Most Java EE guidelines suggest that we should define Abstract EJB services (APIs) and then define concrete implementations in order to conform with OO design principles.

But at the injection point, either the EJB is Local or Remote, we are forced to provide the concrete implementation class.


ServiceI service;

Therefore, the question: How on earth does this injection maintains Inversion of Control and one step further: How this may be polymorphic?


Having realized that the question might not be clear, I will try to give an example.

Let us have a system that must calculate salaries for employees. Two salary types exist for now, by it is highly possible that a third will come:

public class Employee{
    String name;
    SalaryCalcService salaryService;

public interface SalaryCalcService {
  public double abstract calculateSalary();

public class PerMonthCalc implements SalaryCalcService {
  public double calculateSalary(){
     //return salary with per month calculations

public class PerHourCalc implements SalaryCalcService {
  public double calculateSalary(){
     //return salary with per hour calculations

Somewhere in the system concrete objects are created:

SalaryCalcService perMonth = new PerMonthCalc();
SalaryCalcService perHour = new PerHourCalc();

During system everyday work, new employees are created:

Employee emp1 = new Employee();

And finally, client code needs to use all these entities and run a calculation for payments:

for(Employee emp : employees){
   double salary = emp.getSalaryService().calculateSalary();

In the client code, i don't have to know, neither care about what's the specific implementation of SalaryCalcService is.

More importantly, if a third salary calculation method will come. I will just create a third SalaryCalcService subclass and modify the point where the Concrete objects are created. NO CLIENT CODE WILL BE MODIFIED.

How can i implement this on an Java EE environment, where the service performs DB and other transactions and has to be an EJB?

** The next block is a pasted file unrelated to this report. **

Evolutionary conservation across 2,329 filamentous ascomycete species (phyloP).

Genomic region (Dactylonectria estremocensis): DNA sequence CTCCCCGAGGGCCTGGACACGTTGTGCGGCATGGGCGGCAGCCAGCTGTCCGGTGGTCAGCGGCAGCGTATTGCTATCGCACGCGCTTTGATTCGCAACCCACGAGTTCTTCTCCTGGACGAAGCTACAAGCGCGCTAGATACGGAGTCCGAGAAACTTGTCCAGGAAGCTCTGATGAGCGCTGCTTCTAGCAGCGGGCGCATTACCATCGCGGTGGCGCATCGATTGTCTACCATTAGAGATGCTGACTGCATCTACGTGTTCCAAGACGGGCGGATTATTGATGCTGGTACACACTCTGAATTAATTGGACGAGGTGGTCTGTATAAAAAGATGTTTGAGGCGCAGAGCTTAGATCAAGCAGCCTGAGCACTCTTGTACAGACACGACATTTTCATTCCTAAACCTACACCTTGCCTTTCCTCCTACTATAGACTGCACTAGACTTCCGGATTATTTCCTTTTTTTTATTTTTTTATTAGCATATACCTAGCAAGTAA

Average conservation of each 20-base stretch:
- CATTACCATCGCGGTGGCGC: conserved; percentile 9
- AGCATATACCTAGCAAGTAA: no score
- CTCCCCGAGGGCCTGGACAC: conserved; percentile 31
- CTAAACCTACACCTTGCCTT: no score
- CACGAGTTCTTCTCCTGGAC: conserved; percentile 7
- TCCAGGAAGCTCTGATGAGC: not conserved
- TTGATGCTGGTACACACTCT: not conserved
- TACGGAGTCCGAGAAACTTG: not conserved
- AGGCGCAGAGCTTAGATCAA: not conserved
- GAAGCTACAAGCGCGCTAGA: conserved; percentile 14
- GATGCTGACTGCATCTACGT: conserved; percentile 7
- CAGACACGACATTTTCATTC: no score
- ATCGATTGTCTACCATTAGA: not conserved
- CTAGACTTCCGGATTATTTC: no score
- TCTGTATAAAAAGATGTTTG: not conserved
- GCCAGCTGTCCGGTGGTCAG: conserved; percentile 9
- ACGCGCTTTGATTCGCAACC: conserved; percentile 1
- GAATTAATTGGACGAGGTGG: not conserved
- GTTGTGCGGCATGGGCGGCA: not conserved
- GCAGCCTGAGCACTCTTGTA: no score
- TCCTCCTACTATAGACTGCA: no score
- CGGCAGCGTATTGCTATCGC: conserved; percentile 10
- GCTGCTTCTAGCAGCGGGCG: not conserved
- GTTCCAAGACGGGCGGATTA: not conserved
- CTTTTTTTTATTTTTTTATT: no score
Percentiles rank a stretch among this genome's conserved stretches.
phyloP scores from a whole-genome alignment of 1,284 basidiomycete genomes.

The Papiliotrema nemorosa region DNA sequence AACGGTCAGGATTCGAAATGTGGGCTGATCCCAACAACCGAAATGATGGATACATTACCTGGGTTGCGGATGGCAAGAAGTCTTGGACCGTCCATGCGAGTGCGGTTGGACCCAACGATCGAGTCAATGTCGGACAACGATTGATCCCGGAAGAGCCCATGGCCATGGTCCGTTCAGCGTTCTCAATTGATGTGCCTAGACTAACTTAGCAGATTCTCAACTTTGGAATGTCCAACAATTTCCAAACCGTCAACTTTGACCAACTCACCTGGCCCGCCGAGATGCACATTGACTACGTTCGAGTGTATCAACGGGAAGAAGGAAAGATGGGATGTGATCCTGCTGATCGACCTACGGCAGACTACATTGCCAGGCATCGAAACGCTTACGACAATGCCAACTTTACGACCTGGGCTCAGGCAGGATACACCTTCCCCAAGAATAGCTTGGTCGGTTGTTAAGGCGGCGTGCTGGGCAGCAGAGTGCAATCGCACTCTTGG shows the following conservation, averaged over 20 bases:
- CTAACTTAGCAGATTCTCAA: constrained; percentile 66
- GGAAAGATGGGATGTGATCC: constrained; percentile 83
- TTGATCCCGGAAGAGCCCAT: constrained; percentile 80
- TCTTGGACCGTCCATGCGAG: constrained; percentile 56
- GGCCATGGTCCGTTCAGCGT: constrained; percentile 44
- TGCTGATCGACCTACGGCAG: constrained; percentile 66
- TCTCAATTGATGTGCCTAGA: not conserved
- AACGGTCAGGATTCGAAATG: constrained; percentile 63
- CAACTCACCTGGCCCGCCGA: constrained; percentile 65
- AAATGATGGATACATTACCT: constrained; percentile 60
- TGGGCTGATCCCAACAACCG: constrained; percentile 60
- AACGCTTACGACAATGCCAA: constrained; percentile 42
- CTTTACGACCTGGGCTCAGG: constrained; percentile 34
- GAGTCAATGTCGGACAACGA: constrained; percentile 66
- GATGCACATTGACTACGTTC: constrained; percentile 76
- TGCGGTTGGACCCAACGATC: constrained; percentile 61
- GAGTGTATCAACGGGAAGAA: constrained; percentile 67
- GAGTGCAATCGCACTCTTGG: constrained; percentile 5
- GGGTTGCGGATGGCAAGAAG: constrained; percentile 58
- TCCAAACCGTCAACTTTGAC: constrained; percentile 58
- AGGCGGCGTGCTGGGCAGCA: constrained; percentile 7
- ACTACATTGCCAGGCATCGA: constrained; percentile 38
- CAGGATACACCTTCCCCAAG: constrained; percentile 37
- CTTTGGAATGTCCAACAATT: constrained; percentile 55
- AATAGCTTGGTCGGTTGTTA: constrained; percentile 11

• 3
    If you can explain why you think this is not polymorphic, you will likely get better responses. – JimmyJames Jun 22 '18 at 18:30
  • 1
    I'm not actually sure this deserves down votes... I think we have a question here, it's just difficult to see the problem that the OP is seeing. – Greg Burghardt Jun 22 '18 at 19:00
  • @Theodore: is it because you must provide the concrete implementation you want as an annotation above the property in the class that wants to use an interface? – Greg Burghardt Jun 22 '18 at 19:02
  • Enterprise Java Beans is not a great design to begin with. It's mostly a pragmatic solution to a pragmatic problem. I'm not sure applying lofty design principles to it is productive. – Robert Harvey Jun 22 '18 at 19:14
  • 1
    @GregBurghardt in that case surely the question is unclear, which is one of the reasons the tooltip suggests for down voting? – jonrsharpe Jun 22 '18 at 19:57

I'll make an attempt to answer, by inventing a concrete example having written very little Java and having never used Enterprise Java Beans, so here goes.

It does not violate polymorphic behavior because the instance methods of the class do not use the concrete type, and instead use the interface.

Let's take a more concrete example.

We have a "UserDataAccess" interface to deal with users in the system.

public interface UserDataAccess {
    User find(String username);
    void create(User user);

Now we have a "UserService" object wired up by the EJB container:

public class UserService {
    private UserDataAccess users;

    public User createNewUser(String username, String password) {
        User user = new User(username, password);


        return user;

We see the @EJB annotation referencing a concrete type (OracleUserDataAccess), which knows how to talk directly with an Oracle database. This annotation is evaluated at run time, and through class reflection an instance of UserService is given an OracleUserDataAccess object, however the UserService still sees it as a UserDataAccess object -- the interface. This is due to the type specified for the "users" property in UserService.

So when any instance method of UserService calls methods on the "users" property it is dealing with an interface, not a concrete implementation, and therefore does not violate polymorphism.

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